Sarah Kemble had been born to Roger and Sarah Kemble, leaders of a travelling troupe of actors. The eldest of twelve children, Sarah was educated at home as well as in the local schools of the towns where the group stopped to perform seasonally. Following her marriage to fellow actor William Siddons, her talent as an actress became apparent upon her interpretation of Belvidera, from Venice Preservd by Thomas Otway. A first attempt at performing at Drury Lane was curtailed and she was sent back on tour in the country for a few more years before appearing again on the London stage. Then, in 1782, at Drury Lane, now under the management of Richard Brinsley Sheridan (1751-1816), her qualities as a tragic actress won the triumphal acclaim of the London public. As a result of her fame, Mrs Siddons had to adjust to the social demands linked to her new position in the theatre. A frequent participant of Londons elite circles, Mrs. Siddons also became a favourite guest at the table of Joshua Reynolds, in his residence in Leicester Square. A few years later, Reynolds painted the very memorable portrait of her as The Muse of Tragedy (Dulwich Picture Gallery, London). Here, she would have encountered the best of Londons wise, talented, ranked, moneyed and fashionable of the period. It is presumably through these new encounters that she would have met Mr. Windham, a close friend of Samuel Johnson.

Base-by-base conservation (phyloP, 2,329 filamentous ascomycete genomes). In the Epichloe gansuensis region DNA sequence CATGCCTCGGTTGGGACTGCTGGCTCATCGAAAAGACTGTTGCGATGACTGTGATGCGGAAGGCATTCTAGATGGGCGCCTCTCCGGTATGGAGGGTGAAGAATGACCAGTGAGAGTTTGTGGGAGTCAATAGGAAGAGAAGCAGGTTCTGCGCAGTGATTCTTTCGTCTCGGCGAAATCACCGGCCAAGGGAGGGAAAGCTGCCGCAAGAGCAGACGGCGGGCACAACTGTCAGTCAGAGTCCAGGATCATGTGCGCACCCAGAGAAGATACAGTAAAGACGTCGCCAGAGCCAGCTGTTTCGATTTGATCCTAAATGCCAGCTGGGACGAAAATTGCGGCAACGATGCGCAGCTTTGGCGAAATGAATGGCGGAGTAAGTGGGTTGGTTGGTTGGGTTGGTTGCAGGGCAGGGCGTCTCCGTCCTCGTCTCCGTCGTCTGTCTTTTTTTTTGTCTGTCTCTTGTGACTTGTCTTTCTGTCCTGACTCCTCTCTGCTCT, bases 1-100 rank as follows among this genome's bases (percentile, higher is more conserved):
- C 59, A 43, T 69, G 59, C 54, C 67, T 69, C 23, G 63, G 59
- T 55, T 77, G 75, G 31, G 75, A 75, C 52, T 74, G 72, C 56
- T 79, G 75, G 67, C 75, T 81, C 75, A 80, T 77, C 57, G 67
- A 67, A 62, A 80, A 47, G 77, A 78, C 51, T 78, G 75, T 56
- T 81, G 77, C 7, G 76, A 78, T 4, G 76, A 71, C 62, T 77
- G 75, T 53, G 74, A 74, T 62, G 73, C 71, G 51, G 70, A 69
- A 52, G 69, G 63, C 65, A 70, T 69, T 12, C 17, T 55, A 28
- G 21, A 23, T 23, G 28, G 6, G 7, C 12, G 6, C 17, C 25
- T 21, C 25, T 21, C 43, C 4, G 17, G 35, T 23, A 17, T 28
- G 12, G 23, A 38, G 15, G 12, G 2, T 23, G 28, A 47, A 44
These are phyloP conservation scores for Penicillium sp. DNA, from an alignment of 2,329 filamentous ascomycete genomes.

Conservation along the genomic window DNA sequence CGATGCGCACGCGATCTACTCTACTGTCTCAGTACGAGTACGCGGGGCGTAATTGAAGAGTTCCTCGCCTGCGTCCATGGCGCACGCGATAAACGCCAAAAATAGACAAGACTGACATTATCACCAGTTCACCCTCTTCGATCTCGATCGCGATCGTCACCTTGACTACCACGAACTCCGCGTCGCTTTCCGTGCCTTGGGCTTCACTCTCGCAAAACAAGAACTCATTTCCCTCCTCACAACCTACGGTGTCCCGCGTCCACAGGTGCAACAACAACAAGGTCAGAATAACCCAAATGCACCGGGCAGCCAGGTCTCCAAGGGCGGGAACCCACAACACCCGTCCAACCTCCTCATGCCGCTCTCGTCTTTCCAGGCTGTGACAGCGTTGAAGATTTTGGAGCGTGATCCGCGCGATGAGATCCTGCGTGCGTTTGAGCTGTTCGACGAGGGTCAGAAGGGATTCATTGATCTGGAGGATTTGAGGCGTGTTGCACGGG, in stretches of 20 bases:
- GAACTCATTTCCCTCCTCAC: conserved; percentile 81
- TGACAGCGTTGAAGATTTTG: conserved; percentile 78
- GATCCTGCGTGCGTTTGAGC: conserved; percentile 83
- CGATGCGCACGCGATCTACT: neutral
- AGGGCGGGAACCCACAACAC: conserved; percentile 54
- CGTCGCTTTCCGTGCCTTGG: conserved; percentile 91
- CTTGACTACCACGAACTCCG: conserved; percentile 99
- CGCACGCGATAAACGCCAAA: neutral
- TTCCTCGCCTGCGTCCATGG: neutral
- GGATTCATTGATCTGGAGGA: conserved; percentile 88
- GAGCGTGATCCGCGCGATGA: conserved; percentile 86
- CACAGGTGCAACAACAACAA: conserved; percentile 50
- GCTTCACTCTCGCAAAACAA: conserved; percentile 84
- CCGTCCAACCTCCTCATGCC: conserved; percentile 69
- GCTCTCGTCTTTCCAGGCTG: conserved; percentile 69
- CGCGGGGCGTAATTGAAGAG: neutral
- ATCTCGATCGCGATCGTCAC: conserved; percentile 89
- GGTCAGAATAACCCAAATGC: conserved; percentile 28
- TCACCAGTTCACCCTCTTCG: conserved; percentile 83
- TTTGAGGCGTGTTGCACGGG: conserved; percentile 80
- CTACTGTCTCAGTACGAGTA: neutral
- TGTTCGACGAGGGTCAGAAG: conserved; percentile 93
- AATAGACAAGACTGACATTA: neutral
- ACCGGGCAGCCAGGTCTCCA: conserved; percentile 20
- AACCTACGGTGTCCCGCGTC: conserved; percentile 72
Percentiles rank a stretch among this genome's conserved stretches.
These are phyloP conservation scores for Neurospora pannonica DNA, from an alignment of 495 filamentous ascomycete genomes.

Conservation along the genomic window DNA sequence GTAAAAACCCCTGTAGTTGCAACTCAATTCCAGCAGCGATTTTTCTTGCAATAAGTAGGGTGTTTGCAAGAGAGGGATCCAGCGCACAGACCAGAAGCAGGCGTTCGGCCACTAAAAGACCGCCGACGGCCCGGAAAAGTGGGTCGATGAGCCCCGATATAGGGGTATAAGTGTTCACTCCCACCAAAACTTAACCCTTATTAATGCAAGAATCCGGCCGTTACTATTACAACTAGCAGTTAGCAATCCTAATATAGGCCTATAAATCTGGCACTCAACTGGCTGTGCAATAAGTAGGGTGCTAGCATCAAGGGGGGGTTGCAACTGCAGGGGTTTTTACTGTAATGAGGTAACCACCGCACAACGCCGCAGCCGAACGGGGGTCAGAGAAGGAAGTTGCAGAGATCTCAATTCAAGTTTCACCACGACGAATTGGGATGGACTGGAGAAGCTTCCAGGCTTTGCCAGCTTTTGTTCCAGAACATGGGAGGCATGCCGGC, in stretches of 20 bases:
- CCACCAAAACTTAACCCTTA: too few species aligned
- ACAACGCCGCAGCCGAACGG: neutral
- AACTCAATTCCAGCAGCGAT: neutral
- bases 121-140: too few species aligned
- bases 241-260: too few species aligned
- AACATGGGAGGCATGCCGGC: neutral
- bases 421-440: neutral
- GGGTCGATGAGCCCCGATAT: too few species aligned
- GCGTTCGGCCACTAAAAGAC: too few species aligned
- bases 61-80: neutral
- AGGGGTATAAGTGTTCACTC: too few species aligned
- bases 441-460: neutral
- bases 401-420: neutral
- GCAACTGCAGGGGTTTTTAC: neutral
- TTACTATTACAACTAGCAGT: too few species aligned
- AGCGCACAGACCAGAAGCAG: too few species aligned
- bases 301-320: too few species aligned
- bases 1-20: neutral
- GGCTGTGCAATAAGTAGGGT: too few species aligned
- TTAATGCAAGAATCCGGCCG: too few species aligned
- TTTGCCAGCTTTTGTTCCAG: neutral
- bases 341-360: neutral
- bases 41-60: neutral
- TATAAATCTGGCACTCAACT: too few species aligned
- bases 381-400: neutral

The meeting between Mrs. Siddons and Samuel Johnson depicted in the present lot was recorded in writing in two instances; first, by James Boswell (1740-1795), the great admirer and first biographer of Samuel Johnson; then, by Mrs Siddons herself, in The Reminiscences of Sarah Kemble Siddons 1773-85. Boswells comments, as quoted above, report on the actual event and further discuss the content of their discussions. Mrs. Siddons recalls the meeting in the following terms:
I do not exactly remember the time but it was not long before I was honoured by an invitation from Dr. Johnson. He was then a wretched invalid, and had requested my friend Mr. Windham, of whom he was very fond, to persuade me to favour him by drinking tea with him in Bolt Court. [ ] Some weeks before he died I made him some morning visits at the request of Mr. Windham. He was extremely, though formally, polite; always apologised for being unable to attend me to my Carriage; conducted me to the head of the stairs, kissed my hand, and bowing, said, Dear Madam, I am your most humble Servant. This ceremony and these words were always repeated without the smallest deviation. (2)